If the pony you are working is young and green, don't push the straight lines issue. You want to try and stay on a bend as much as you can, until you can establish a nice forward even rhythm, and start to feel a connection come from the hind legs to your hand.
THEN you can start asking for short periods of straight lines, and when you lose her, go back onto a curve, re-establish your connection, and ride out again until you can build up the time spent on a straight line.

eventnwithwinston 02-24-2011 04:17 PM

Thank you all so much!
This is extremely helpful.. and I also got some tips from my instructor today :)

I'll keep you updated on how the free forwardness goes!

Vette 02-24-2011 04:45 PM

Addressing your ponys headshaking and crooked lines
 
Quote:

Originally Posted by eventnwithwinston (Post 937869)
I've recently been riding a young pony for a young girl.. but lately I've been stuck on a few things.

For one, The pony cannot move in a straight line, and fishtails with his neck and body.
Are there any exercises or things I should be doing to help him learn to relax throughout his whole body and stay straight and supple in his neck/poll/front end?

If you need any more info on the situation just ask..
Thanks in advance for the help.
E!


Hi there,
Being new to the forum, I hope you don't feel I am being to forward with my adding a suggestion to your concerns. But thought I would add something that may help.

On your straight lines...
You may want to start with something simple. Find a focal point across the arena or pasture, preferably something wide like a gate. Keep your eyes focused on that object without looking off from it. (Start with trot move to working trot then to canter). When you get to your focused point in as straight of a manner as possible (don't be concerned about your pony keeping it's body straight, that will come after you have repeated the lesson several times), when you reached your point, the pony will want to turn becayse of the obstical (gate) don't allow it, instead have it come to a stop at the obstical. Let it stand there for about a 30 second break and give a reward such as a kind voice of praise and a pat. This gets the
pony to understand that you are asking it to go straight. It's body will become more sure of itself.

2 Things I can think of about the head tossing. One is the bit. You may need to be lighter in the hands. The other would be that the pony is going through a process of elimiation trying to figure out what you are asking. Also, if you have ever released ptessure when it started shaking its head it would then associate what it feels from the bit to meaning it is suppose to shake its head.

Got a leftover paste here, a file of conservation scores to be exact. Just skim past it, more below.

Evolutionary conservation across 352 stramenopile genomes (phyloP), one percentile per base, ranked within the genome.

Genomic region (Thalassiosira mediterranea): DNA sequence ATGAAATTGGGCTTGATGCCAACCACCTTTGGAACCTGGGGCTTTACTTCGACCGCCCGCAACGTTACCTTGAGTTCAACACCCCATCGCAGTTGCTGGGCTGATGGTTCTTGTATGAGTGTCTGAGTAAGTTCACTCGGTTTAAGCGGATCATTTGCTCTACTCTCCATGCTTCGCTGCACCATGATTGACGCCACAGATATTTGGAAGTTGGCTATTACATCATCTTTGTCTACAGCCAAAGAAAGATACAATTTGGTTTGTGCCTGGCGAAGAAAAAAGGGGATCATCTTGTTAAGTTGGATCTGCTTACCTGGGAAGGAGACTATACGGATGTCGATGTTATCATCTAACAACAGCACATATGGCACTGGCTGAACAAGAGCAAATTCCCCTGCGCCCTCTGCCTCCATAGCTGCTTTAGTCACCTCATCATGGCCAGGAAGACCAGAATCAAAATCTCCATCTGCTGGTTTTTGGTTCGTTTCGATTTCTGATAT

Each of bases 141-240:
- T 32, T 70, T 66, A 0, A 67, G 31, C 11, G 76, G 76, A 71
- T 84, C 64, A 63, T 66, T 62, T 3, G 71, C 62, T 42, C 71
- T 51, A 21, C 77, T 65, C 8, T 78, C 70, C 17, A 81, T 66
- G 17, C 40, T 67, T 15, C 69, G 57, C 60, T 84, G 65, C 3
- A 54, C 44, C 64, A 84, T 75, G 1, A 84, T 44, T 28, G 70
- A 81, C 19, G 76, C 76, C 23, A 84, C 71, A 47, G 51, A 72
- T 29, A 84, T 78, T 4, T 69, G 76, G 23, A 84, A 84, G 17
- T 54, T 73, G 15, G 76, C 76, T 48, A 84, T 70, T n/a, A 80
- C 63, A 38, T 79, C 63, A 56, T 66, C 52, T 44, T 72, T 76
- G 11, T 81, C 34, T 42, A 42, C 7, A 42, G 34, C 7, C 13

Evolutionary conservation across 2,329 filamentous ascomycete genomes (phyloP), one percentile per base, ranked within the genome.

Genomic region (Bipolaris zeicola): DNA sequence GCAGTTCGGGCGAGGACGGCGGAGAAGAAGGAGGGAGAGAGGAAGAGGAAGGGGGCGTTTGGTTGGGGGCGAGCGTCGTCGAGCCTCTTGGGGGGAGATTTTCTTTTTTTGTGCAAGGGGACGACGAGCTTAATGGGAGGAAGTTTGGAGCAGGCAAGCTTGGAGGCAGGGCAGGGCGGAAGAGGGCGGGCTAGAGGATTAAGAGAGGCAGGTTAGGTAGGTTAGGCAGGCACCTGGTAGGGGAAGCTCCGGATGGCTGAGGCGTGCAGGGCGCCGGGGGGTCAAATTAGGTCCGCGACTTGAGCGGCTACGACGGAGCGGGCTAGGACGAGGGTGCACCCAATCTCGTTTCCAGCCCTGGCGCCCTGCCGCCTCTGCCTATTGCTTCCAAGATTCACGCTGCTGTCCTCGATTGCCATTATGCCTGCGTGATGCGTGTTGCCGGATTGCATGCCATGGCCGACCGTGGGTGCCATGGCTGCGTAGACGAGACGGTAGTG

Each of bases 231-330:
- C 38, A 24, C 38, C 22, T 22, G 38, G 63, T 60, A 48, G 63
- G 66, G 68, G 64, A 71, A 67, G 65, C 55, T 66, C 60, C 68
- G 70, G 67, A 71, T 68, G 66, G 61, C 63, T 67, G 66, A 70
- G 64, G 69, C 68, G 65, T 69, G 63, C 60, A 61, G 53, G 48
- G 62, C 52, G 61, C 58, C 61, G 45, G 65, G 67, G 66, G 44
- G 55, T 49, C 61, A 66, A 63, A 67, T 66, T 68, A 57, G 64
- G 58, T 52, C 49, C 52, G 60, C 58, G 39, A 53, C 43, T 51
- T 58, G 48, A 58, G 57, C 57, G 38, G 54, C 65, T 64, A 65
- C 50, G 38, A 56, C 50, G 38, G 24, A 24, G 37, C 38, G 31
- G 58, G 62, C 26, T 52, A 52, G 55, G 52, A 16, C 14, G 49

Hope I wasn't too windy with my responses.

Vette 02-24-2011 04:51 PM

Addressing your ponys headshaking and crooked lines
 
Quote:

Originally Posted by eventnwithwinston (Post 937869)
I've recently been riding a young pony for a young girl.. but lately I've been stuck on a few things.

For one, The pony cannot move in a straight line, and fishtails with his neck and body.
Are there any exercises or things I should be doing to help him learn to relax throughout his whole body and stay straight and supple in his neck/poll/front end?

If you need any more info on the situation just ask..
Thanks in advance for the help.
E!


Hi there,
Being new to the forum, I hope you don't feel I am being to forward with my adding a suggestion to your concerns. But thought I would add something that may help.

On your straight lines...
You may want to start with something simple. Find a focal point across the arena or pasture, preferably something wide like a gate. Keep your eyes focused on that object without looking off from it. (Start with trot move to working trot then to canter). When you get to your focused point in as straight of a manner as possible (don't be concerned about your pony keeping it's body straight, that will come after you have repeated the lesson several times), when you reached your point, the pony will want to turn becayse of the obstical (gate) don't allow it, instead have it come to a stop at the obstical. Let it stand there for about a 30 second break and give a reward such as a kind voice of praise and a pat. This gets the
pony to understand that you are asking it to go straight. It's body will become more sure of itself.

2 Things I can think of about the head tossing. One is the bit. You may need to be lighter in the hands. The other would be that the pony is going through a process of elimiation trying to figure out what you are asking. Also, if you have ever released ptessure when it started shaking its head it would then associate what it feels from the bit to meaning it is suppose to shake its head.

Hope I wasn't too windy with my responses.